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On page 35 of the transcript, Art stated, “I’d like to talk to my mom.” Then, on page 44 he pleads, “Could I just talk to my mom, please.” On page 50, Art states, “Look, I just [want] to call my homeys, call my girl, get this shit over with. Let me do what I got to do. That’s all. Got nothing else to say.” On the next page he adds: “I’m not answering anything, dude, because everything I tell you guys is a lie to you guys.” On page 52 he again asks to speak with his mother: “Well, if you guy[s] think I killed him go for it. Think what you got to think but I just want to make my phone calls. That’s it. That’s the most important thing right now is to talk to my mom too.”

C. Art’s Confession

Over the next 10 pages of the transcript, Art continues to deny his involvement in the shooting. The detectives do not allow him to talk to his mother or to make a phone call. Art makes his first incriminating statement on page 63 of the transcript:

“DETECTIVE ARTEAGA:... But I’m telling you this, [the judge is] going to look at you a lot more - with a lot more compassion if you told the truth what happened. You didn’t mean to kill him, did you? I mean, if you meant to go kill him because you were down for the hood, is that - is that what you wanted?

“[ART]: No.

“DETECTIVE ARTEAGA: You didn’t want that, right?

“[ART]: No.

“DETECTIVE ARTEAGA: What did you think was going to happen?

“[ART]: I don’t know. It just happened so fast.”

Art denied being drunk or on drugs but stated, “[j]ust feeling the power. You feel... like the shit when you have a gun in your fucking hand.” Art admitted that he shot at the group of individuals because he thought they were from the 18th Street gang. Art denied shooting in retaliation for the death of his “homey” two months earlier. Art admitted that “the thing that happened on Alvarado Terrace, that’s like the only one I’ve been involved in.”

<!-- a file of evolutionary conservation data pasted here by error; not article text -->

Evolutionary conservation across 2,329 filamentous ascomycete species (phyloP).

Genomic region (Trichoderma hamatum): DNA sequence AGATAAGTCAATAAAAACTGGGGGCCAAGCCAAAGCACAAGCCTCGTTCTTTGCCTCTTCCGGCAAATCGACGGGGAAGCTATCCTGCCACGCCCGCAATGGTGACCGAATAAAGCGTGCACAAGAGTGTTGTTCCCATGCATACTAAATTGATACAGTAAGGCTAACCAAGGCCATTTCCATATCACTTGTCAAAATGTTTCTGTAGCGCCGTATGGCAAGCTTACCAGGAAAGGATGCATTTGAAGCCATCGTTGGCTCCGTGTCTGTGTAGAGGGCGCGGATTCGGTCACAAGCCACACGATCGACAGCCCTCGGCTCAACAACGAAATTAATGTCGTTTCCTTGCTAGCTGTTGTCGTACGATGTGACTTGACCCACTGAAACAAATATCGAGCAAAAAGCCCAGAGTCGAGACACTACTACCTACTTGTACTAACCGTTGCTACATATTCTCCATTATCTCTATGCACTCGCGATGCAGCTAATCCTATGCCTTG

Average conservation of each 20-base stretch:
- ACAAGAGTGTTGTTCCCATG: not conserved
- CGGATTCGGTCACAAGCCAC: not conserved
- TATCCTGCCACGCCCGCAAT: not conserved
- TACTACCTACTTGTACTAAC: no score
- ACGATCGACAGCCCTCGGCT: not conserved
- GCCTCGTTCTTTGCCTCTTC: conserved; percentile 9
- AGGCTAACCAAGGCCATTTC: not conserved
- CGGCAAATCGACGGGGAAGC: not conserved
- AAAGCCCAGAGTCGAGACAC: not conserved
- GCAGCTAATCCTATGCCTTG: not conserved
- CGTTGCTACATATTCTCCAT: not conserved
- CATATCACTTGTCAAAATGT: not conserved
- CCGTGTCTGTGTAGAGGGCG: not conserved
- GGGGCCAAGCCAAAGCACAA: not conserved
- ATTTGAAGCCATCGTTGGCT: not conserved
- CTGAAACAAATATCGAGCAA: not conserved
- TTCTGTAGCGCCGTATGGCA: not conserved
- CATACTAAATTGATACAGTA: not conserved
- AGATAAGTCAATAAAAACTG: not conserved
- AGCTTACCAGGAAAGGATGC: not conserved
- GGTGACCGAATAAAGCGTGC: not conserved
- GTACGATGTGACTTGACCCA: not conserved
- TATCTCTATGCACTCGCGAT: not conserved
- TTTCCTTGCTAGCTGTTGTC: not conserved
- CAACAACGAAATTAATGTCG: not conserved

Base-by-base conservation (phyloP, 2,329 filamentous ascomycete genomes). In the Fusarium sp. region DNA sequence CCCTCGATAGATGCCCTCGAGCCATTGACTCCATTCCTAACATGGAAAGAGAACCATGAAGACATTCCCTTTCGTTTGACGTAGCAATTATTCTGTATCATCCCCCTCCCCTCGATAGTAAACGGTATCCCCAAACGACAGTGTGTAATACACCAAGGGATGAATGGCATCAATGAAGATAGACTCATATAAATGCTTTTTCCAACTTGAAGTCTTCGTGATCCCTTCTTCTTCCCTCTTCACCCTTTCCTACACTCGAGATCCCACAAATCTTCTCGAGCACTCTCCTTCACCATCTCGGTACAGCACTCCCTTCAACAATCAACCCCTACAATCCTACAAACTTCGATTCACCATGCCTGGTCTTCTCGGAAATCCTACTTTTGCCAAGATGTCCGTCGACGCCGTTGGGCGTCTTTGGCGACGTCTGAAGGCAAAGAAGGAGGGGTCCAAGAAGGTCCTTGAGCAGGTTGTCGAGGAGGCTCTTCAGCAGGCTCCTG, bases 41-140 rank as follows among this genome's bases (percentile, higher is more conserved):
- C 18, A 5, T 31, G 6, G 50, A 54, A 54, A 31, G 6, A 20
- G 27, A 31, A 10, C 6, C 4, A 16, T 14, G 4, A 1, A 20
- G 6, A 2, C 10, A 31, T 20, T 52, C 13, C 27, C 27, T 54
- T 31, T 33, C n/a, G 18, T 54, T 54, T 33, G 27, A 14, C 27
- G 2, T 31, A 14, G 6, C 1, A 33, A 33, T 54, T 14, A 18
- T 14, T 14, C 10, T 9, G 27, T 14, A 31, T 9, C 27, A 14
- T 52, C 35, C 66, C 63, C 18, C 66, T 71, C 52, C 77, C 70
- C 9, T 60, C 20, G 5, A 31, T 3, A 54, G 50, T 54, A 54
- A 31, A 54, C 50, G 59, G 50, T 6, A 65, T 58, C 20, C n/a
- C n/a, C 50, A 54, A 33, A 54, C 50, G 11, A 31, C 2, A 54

Further questioning revealed Art and a second shooter each had a gun, but Art did not know the type of guns they used. Art admitted that they shot at

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the men because they thought they were from “Faketeen, ” a derogatory reference to the 18th Street gang.

D. The Welfare and Institutions Code Section 602 Petition

On August 22, 2012, the People filed a Welfare and Institutions Code section 602 petition alleging that Art committed one count of murder (Pen. Code, § 187, subd. (a)) and two counts of attempted willful, deliberate, and premeditated murder (id., §§ 187, subd. (a), 664). The People further alleged as to each count that Art personally and intentionally discharged a firearm, causing great bodily injury or death (id., § 12022.53, subds. (c) & (d)) and committed the crime for the benefit of, at the direction of, or in association with a criminal street gang (id., § 186.22, subd. (b)(4)).

E. Art’s Motion to Suppress

In the juvenile court, Art filed a motion to suppress all statements that were obtained in violation of his Miranda and due process rights. Art argued that his confession resulted from the detectives’ badgering and lies and thus was involuntary in violation of his due process rights. Art further argued that his Miranda rights were violated when the detectives failed to provide him with an attorney after he asked for one during the course of the interrogation.[4]